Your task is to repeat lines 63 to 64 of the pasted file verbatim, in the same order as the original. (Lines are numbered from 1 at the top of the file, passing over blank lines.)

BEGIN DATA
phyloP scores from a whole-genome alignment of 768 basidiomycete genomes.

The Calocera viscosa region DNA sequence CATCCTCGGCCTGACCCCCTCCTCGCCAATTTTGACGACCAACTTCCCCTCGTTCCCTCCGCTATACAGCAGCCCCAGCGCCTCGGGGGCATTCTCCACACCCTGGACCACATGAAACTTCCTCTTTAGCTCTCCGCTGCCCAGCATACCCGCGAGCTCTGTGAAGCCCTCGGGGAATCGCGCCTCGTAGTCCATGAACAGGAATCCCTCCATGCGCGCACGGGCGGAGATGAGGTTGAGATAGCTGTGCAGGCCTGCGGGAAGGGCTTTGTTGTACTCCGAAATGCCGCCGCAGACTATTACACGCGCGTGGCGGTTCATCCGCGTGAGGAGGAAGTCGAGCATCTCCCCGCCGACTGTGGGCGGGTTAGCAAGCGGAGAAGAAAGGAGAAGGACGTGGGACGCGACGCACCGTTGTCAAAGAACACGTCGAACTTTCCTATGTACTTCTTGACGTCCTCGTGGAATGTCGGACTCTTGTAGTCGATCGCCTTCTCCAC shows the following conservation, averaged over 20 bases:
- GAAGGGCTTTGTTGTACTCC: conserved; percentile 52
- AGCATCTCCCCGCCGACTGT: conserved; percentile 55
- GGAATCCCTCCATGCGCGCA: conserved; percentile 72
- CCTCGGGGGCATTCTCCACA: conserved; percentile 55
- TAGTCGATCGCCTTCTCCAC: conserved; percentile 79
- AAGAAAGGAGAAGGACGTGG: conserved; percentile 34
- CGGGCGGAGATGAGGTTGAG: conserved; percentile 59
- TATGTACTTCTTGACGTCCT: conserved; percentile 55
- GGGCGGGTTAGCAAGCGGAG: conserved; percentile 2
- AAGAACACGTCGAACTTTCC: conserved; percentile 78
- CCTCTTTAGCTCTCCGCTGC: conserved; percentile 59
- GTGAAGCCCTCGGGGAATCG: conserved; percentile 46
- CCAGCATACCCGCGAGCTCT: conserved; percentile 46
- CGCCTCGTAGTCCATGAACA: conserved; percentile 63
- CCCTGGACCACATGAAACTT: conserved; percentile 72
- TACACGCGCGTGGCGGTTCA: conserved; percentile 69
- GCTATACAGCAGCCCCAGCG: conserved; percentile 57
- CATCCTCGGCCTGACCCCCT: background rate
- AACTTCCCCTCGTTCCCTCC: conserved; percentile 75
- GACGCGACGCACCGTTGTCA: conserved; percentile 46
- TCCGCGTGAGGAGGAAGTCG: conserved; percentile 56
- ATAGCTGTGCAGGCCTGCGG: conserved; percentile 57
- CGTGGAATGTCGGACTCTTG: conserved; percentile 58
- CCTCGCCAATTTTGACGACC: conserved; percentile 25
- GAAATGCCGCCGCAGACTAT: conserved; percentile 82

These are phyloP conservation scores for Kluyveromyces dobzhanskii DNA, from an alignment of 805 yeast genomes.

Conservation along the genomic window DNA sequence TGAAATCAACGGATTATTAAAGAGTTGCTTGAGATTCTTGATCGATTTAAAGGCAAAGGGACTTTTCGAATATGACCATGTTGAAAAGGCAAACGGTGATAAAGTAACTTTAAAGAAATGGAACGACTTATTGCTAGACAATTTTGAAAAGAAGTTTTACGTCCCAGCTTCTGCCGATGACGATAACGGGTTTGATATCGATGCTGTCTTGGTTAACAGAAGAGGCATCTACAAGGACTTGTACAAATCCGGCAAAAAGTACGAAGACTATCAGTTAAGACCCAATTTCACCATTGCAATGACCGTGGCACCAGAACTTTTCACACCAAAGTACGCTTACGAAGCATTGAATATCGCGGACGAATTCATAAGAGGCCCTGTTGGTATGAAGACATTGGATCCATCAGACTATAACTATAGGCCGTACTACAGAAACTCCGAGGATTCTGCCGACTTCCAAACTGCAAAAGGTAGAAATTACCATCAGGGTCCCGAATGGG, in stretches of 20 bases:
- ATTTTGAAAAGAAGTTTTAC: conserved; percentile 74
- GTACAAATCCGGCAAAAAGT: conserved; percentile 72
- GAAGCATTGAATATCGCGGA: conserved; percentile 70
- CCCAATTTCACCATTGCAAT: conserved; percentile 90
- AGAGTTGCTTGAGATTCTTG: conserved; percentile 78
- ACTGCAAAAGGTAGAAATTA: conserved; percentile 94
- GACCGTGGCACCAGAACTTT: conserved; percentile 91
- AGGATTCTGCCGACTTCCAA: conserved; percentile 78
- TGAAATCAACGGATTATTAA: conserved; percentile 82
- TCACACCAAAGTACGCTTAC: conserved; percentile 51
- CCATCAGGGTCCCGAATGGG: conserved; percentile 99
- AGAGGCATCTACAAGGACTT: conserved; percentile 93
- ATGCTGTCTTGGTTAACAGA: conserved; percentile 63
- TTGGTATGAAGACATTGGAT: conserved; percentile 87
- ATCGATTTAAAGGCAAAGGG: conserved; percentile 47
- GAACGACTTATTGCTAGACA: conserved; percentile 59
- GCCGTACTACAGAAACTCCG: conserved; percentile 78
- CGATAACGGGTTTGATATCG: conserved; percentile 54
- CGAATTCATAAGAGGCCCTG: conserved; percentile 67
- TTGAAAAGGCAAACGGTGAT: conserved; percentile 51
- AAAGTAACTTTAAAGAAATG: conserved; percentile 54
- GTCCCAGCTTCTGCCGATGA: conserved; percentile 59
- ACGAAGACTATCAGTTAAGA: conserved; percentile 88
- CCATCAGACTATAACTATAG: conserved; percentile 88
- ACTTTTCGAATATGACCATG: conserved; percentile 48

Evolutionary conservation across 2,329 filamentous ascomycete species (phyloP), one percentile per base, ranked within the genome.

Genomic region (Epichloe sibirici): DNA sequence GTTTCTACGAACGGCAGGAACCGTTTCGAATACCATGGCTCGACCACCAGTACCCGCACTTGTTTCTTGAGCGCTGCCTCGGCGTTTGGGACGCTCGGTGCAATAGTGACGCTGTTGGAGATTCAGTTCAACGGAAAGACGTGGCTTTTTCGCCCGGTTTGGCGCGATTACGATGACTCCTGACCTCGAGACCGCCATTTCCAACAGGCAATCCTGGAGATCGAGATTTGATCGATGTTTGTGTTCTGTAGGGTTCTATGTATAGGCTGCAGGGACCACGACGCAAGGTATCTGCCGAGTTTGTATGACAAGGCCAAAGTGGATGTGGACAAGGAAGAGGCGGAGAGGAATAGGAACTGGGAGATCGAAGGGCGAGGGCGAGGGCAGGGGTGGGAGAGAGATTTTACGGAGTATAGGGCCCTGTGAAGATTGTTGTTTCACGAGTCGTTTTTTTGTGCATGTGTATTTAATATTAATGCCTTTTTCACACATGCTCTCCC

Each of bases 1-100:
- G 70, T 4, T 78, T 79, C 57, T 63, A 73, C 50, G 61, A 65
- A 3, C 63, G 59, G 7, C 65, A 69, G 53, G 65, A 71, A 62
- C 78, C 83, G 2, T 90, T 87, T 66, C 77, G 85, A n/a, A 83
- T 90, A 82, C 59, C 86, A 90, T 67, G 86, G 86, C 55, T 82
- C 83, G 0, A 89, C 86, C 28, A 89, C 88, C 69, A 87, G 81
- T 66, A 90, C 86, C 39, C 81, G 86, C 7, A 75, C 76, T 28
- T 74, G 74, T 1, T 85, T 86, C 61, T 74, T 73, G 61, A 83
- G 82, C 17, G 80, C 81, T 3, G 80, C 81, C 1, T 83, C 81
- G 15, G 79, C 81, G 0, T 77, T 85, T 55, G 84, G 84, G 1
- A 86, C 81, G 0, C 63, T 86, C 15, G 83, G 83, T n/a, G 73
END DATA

- T 66, A 90, C 86, C 39, C 81, G 86, C 7, A 75, C 76, T 28
- T 74, G 74, T 1, T 85, T 86, C 61, T 74, T 73, G 61, A 83